Camping During Coronavirus + COVID-19

As summer approaches, Californians face the unfortunate reality that camping, fishing, backpacking, and other outdoor pursuits will not proceed as planned this year due to the coronavirus. This page is an attempt to catalog what’s open and what isn’t, and to provide updates as conditions evolve. 

Updated May 17, 2020

Can I go camping during the coronavirus pandemic?

No, you shouldn’t go camping right now.

Even though certain parts of California are beginning to reopen, the entire state remains under a stay-at-home order requiring all residents to stay home, except when venturing out for essential needs like food and medicine. Exercising locally is also permitted. Unfortunately, camping and backpacking are not considered essential. While pitching a tent may seem like a good way to practice social distancing, you risk transmitting the coronovirus whenever you stop to buy gas, groceries, or fishing tackle. Traveling puts small, elderly, rural communities with insufficient access to healthcare at risk. Please stay home.

California State Parks

Campgrounds are closed at all state parks

California State Parks announced the closure of all campgrounds on March 17, 2020. 

Vehicle access is closed at all state parks

On March 29th, California State Parks announced that all 280 state parks could be closed to vehicles access.

Some State Parks + Beaches Are Completely Closed

Please click through for a list of closed parks. All beaches, trails, and restrooms within these parks are closed. With the exception of the closed parks and beaches, non-campground outdoor areas of open parks­­ remain accessible to local residents.

Beaches and State Parks in Orange County Are Reopening

Orange County officials are reopening shuttered parking lots at popular county parks and wilderness areas in coming days, adding options for people to get outdoors within 60,000 acres of open space amid the coronavirus pandemic. Along the coast, some beaches will also start a phased opening up of parking lots. (From The OC Register)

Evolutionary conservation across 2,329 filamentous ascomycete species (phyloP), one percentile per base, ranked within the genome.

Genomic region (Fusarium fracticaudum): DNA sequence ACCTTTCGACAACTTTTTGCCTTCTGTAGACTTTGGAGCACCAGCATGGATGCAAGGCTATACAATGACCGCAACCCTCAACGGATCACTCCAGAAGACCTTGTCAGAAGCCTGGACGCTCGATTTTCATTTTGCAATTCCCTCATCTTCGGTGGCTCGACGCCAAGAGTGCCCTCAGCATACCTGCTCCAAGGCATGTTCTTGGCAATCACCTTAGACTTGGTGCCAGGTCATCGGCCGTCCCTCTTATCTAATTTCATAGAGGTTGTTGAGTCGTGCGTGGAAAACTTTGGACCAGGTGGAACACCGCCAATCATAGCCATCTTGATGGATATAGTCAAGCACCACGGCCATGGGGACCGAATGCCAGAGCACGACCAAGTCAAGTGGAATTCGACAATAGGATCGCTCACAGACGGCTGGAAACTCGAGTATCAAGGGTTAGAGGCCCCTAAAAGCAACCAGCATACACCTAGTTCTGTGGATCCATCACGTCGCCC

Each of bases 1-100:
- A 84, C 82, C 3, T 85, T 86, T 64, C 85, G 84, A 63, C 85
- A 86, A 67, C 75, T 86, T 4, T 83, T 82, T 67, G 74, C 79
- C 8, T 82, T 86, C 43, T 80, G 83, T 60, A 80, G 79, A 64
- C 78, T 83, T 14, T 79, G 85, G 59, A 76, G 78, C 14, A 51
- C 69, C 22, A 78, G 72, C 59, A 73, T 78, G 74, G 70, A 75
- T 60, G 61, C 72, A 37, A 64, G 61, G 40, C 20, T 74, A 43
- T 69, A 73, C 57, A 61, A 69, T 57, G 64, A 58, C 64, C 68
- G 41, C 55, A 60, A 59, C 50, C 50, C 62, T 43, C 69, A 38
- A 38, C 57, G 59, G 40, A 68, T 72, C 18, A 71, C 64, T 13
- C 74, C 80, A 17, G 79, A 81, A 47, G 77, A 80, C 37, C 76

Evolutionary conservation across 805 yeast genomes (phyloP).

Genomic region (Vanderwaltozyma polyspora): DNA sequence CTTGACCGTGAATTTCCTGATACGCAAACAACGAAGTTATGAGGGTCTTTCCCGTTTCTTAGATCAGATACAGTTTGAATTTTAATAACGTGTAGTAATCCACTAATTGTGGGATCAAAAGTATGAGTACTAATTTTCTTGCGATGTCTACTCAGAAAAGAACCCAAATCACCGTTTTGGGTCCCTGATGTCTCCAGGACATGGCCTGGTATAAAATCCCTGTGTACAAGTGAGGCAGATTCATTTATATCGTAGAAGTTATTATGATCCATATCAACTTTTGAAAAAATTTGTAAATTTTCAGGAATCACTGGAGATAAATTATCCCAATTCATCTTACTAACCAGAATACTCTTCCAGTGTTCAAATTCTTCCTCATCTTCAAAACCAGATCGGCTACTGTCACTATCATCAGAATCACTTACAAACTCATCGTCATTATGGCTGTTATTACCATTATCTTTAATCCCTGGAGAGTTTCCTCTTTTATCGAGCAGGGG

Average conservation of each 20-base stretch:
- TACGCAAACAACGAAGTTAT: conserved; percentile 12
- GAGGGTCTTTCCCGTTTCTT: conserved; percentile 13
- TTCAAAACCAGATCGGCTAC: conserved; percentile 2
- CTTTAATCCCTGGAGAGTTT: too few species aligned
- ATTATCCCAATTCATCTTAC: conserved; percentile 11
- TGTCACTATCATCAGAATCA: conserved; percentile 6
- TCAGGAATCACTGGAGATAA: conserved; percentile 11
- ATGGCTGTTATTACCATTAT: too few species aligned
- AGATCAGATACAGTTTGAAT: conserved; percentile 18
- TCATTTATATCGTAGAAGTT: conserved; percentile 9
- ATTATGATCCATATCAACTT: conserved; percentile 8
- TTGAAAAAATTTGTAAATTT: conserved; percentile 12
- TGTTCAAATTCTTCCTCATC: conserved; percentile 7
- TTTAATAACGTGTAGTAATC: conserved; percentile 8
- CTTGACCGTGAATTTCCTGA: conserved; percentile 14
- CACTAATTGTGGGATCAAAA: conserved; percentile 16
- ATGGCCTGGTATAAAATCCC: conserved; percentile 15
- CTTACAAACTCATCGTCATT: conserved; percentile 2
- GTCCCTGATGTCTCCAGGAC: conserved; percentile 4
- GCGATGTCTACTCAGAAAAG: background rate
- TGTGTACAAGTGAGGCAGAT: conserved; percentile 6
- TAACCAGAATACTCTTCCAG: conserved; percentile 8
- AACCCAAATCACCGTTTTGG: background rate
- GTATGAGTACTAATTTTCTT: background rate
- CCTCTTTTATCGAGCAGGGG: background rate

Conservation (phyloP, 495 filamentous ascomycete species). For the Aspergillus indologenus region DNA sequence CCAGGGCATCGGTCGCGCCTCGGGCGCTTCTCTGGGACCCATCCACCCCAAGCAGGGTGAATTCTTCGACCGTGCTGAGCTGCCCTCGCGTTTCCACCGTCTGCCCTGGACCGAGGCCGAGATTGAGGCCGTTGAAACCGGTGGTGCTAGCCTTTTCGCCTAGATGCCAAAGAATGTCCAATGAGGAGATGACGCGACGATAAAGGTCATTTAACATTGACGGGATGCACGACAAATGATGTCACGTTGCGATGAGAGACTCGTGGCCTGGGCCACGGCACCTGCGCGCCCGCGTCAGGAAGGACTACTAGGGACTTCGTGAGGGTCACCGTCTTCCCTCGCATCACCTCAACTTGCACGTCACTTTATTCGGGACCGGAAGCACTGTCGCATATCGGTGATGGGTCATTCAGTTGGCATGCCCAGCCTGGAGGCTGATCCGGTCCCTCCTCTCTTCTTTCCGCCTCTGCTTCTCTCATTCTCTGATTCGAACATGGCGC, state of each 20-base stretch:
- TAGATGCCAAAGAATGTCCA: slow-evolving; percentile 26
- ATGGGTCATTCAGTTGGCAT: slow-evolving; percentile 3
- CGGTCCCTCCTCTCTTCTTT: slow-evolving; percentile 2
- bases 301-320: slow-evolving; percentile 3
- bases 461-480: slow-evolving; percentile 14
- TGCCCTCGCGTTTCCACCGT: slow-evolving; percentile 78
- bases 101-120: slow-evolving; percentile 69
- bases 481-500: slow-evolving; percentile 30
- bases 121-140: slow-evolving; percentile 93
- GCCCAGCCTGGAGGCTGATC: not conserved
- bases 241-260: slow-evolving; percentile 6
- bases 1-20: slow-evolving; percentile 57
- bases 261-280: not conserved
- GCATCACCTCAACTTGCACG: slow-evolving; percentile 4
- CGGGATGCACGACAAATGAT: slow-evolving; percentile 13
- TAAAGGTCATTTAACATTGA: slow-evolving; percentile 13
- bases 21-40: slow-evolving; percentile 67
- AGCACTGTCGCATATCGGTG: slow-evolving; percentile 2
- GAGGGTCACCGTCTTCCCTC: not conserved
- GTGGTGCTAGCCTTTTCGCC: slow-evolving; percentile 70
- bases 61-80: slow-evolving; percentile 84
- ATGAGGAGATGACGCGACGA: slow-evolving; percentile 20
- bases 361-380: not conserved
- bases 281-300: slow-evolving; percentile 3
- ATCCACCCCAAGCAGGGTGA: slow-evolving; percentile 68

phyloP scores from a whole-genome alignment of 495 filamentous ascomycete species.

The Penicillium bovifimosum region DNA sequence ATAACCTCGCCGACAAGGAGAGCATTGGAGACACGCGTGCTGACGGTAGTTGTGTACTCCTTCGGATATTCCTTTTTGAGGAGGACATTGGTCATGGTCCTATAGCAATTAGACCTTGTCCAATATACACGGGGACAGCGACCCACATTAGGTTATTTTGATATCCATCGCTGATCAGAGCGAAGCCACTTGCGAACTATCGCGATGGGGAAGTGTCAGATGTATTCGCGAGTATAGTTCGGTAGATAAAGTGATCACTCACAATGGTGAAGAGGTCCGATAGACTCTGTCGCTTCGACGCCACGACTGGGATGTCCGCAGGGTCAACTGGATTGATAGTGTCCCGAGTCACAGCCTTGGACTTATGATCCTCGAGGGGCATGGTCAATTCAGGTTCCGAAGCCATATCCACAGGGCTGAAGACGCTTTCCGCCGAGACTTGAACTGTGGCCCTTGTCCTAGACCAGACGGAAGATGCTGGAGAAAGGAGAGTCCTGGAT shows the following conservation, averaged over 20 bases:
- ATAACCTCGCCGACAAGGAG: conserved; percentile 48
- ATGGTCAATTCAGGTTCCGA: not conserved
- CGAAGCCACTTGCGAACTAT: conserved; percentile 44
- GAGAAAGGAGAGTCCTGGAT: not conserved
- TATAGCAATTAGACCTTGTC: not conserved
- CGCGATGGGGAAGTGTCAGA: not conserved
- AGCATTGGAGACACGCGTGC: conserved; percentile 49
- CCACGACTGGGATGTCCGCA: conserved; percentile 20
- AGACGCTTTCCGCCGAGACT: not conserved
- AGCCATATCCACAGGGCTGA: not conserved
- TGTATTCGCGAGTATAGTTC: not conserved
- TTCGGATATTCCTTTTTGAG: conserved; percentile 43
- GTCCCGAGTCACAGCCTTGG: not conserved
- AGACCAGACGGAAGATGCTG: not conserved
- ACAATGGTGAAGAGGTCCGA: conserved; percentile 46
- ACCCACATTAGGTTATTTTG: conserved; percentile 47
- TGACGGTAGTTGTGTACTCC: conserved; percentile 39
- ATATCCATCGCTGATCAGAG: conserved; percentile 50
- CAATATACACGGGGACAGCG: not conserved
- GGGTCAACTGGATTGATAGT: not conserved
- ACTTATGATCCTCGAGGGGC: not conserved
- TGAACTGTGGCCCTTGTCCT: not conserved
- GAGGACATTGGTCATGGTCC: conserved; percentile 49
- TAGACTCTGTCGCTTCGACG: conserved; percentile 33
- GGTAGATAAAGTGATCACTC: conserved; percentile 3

Visit the State Parks COVID-19 Resource Center for more information and updates.

California’s National Parks

Channel Islands National Park Is partially open

The mainland visitor center is closed until further notice. The park transportation concessioner Island Packers has temporarily cancelled boat service to the islands. However, the islands are open for private boater landings.

Death Valley National Park is closed

Death Valley National Park is closed, due to public health concerns. All park facilities, restrooms, viewpoints, trails, roads, and campgrounds are closed until further notice. CA-190 and Daylight Pass are open to pass-through traffic.

Joshua Tree National Park is closed

Joshua Tree National Park is modifying operations to support federal, state, and local efforts to slow the spread of the novel coronavirus (COVID-19). The park is closed to all visitors. Park rangers remain on duty protecting Joshua Tree National Park. The park is closed to all visitors including hikers, bikers, and vehicles.

Lassen Volcanic National Park is closed

Following guidance from the CDC and recommendations from state and local public health in consultation with NPS Public Health Service officers, Lassen Volcanic National Park is temporarily closed as of March 27, 2020.

Pinnacles National Park is partially open

Pinnacles NP is closed to all day-use visitation. The campground remains open. Existing reservations are required to enter the park, prior to arrival. Campers must arrive between 8am-6pm. No walk-ins permitted. Previous closures remain in effect.

Following guidance from the CDC, the West side of the park, and all Nature Centers and Visitor Centers are closed. Shuttles are not be operating at this time.

Following guidance from the CDC and recommendations from state and local public health in consultation with NPS Public Safety Officers, the Bear Gulch Caves, Balconies Caves, and High Peaks Steep and Narrow trails are closed, effective 3/19/20.

Sequoia + Kings Canyon National Park is closed

Effective 3/25, Sequoia & Kings Canyon National Parks are temporarily closed to all visitors until further notice. CA Hwy 180 remains open for through traffic to access Forest Service land and private property. All other roads and parking lots are closed.